NEW YORK, Nov. 19 -- U.S. District Judge Edward Weinfeld, weakened by a fall in front of the federal courthouse in Manhattan, said today that he was not certain he could complete the seven-week-old trial of Charles Agee Atkins, who is charged with running a fraudulent tax shelter scheme that generated $350 million in allegedly phony deductions for wealthy investors.

Weinfeld, who suffered severe cuts and bruises a few days ago when he tripped on a crack in a sidewalk, is 86 and the oldest sitting federal judge. Lawyers hold him in high regard for his razor-sharp mind, legal skills and judicial fairness.

A rarely invoked court rule provides that when a judge who has begun a trial can no longer preside, the case can be taken over by another judge who certifies that he is familiar with the record.

Weinfeld had set today for the start of closing arguments by attorneys for the government and for Atkins and his two codefendants, but he tentatively rescheduled the summations for Monday.

His face marred by large bruises, he told the jury he had come to court "over the vigorous protests of my doctors and my family."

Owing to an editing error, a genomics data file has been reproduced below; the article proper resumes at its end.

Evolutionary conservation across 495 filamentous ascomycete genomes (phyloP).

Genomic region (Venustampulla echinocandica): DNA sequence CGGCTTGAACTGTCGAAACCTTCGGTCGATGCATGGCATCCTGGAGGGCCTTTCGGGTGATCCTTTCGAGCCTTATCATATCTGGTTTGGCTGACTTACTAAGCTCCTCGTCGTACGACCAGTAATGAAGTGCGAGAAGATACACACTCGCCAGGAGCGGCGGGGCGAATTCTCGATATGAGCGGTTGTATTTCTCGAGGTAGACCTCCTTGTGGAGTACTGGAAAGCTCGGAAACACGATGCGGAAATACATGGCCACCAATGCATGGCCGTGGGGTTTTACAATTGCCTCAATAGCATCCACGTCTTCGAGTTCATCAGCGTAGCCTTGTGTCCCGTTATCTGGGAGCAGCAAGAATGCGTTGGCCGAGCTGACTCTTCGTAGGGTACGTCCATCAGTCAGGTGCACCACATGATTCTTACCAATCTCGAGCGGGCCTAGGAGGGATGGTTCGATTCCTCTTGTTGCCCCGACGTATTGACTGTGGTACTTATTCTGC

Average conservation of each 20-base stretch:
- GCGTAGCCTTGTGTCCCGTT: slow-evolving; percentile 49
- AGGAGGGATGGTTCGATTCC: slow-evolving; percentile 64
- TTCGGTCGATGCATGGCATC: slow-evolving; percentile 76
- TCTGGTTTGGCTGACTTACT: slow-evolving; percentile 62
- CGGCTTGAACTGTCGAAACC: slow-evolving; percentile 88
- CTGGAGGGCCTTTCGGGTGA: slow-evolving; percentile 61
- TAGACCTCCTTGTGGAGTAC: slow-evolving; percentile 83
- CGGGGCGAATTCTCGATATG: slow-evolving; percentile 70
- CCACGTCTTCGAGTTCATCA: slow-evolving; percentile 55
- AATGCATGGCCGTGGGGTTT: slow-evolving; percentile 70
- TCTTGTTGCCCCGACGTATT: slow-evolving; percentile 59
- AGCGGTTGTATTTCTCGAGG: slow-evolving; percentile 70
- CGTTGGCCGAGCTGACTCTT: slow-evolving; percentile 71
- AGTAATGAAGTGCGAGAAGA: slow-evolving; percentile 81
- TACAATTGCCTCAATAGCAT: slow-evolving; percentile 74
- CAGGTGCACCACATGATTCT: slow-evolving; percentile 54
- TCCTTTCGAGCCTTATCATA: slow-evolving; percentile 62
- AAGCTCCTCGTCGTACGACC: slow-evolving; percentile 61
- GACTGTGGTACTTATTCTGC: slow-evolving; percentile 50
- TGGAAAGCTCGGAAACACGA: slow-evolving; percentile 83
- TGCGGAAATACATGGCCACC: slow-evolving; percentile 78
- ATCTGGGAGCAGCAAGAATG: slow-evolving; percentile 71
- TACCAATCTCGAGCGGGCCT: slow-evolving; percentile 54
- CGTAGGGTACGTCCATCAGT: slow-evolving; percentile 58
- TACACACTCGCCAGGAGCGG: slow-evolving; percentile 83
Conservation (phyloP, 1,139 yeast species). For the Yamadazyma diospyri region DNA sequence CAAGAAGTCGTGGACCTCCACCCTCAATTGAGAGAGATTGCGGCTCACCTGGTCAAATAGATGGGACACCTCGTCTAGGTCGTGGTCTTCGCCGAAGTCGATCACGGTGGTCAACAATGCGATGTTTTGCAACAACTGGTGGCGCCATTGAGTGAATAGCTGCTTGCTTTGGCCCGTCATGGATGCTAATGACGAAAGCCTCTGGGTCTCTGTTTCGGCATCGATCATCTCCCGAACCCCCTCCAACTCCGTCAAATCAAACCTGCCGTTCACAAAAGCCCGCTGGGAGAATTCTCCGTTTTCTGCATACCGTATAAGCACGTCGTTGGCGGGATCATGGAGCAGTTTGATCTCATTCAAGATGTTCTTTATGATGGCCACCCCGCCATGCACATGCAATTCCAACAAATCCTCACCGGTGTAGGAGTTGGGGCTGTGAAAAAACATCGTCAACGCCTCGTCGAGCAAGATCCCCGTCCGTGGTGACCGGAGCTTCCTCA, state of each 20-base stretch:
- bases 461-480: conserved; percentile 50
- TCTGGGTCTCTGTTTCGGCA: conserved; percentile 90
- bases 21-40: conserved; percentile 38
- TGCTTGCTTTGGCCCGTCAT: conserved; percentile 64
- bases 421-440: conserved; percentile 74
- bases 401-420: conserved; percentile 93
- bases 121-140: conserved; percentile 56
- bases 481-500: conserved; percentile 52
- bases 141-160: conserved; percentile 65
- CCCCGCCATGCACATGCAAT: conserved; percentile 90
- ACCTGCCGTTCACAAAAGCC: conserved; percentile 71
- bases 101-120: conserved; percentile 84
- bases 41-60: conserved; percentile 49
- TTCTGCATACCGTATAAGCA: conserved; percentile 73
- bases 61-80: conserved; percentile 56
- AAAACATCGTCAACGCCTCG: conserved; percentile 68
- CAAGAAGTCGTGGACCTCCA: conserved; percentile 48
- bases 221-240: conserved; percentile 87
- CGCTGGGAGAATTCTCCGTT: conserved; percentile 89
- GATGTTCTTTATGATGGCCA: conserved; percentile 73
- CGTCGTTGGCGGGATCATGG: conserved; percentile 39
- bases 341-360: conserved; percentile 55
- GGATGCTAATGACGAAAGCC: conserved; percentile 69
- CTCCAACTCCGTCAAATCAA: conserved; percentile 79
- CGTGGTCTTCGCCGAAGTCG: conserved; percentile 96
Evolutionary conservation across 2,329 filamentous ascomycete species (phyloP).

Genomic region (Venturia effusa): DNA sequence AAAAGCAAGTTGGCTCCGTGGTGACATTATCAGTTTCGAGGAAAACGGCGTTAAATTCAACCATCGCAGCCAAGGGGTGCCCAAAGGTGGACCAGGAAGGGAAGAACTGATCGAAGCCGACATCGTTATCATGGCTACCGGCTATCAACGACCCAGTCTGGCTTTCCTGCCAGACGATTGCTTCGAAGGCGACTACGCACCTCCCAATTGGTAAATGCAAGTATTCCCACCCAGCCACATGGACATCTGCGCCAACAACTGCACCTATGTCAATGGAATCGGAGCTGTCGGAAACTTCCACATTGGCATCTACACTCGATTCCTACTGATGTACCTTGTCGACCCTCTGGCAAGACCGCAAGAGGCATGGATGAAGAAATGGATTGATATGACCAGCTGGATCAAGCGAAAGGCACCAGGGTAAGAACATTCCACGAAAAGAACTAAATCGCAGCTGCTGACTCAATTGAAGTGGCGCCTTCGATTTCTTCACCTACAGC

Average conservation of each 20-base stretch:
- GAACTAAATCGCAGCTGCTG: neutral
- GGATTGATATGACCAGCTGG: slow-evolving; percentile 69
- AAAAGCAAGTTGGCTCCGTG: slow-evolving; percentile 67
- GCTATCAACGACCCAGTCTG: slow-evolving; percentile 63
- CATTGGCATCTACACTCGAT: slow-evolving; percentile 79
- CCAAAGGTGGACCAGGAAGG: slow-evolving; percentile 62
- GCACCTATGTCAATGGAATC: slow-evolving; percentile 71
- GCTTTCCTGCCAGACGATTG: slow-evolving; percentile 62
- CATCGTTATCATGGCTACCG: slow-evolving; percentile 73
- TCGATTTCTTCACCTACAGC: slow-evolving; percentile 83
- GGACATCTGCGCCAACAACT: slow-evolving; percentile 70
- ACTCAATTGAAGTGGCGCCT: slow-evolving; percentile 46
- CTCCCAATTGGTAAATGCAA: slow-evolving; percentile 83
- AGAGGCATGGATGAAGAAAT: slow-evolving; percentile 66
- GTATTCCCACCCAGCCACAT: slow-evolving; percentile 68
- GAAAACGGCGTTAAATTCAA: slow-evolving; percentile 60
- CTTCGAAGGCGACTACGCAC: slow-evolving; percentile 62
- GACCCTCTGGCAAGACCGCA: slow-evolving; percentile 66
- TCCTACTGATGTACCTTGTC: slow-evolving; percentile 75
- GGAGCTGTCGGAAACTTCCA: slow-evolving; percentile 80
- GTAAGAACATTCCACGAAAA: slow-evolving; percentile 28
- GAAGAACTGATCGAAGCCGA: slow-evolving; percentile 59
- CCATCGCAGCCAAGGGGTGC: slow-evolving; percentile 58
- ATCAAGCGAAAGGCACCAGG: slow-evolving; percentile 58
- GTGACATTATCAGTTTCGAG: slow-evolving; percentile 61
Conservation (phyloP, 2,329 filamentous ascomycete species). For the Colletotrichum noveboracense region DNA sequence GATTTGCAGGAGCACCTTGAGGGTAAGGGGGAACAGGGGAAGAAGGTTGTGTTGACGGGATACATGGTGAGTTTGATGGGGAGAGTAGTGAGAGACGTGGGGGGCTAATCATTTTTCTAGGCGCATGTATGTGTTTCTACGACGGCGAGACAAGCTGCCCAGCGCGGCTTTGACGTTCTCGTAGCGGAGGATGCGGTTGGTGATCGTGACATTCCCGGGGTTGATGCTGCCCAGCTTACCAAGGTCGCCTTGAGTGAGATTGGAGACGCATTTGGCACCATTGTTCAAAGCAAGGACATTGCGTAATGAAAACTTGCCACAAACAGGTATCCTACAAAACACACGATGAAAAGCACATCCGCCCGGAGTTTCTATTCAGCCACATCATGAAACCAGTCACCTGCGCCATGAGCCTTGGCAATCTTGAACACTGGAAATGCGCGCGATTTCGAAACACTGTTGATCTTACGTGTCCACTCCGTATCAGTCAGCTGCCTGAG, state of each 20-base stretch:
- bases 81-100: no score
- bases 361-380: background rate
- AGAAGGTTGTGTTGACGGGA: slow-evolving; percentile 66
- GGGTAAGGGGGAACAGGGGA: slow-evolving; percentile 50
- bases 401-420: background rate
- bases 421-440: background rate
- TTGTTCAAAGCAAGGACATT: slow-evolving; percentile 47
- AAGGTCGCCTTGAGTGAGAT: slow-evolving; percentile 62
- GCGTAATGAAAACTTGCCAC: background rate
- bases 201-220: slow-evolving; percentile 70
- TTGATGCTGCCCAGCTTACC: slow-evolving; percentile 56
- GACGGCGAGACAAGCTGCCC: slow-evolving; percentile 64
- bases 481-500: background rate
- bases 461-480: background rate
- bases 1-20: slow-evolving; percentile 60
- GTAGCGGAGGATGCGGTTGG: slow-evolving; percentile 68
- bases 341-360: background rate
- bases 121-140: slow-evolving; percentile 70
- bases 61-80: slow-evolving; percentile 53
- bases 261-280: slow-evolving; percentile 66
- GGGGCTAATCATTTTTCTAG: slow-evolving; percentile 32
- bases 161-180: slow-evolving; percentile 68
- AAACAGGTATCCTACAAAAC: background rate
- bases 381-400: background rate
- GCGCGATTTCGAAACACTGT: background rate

Expressing his respect for the "extremely conscientious" jurors, he told them: "I started the case. I want to finish the case. I actually don't know if I can."

Atkins, 32, the son of former Ashland Oil Co. chairman Orin E. Atkins, filed for protection under the bankruptcy code in May 1984. The government has said that his cluster of tax shelters, collectively called The Securities Groups, brought off the biggest tax fraud of its kind in history.

Atkins is a former partner of Edward A. Markowitz, a Washingtonian who in 1985 pleaded guilty to four tax fraud counts relating to a similar tax shelter scheme he operated and who is a part owner of the Washington Capitals hockey team. Markowitz awaits sentencing after testifying for the government in October. Atkins' codefendants are William S. Hack, 62, and Ernest M. Grunebaum, 52.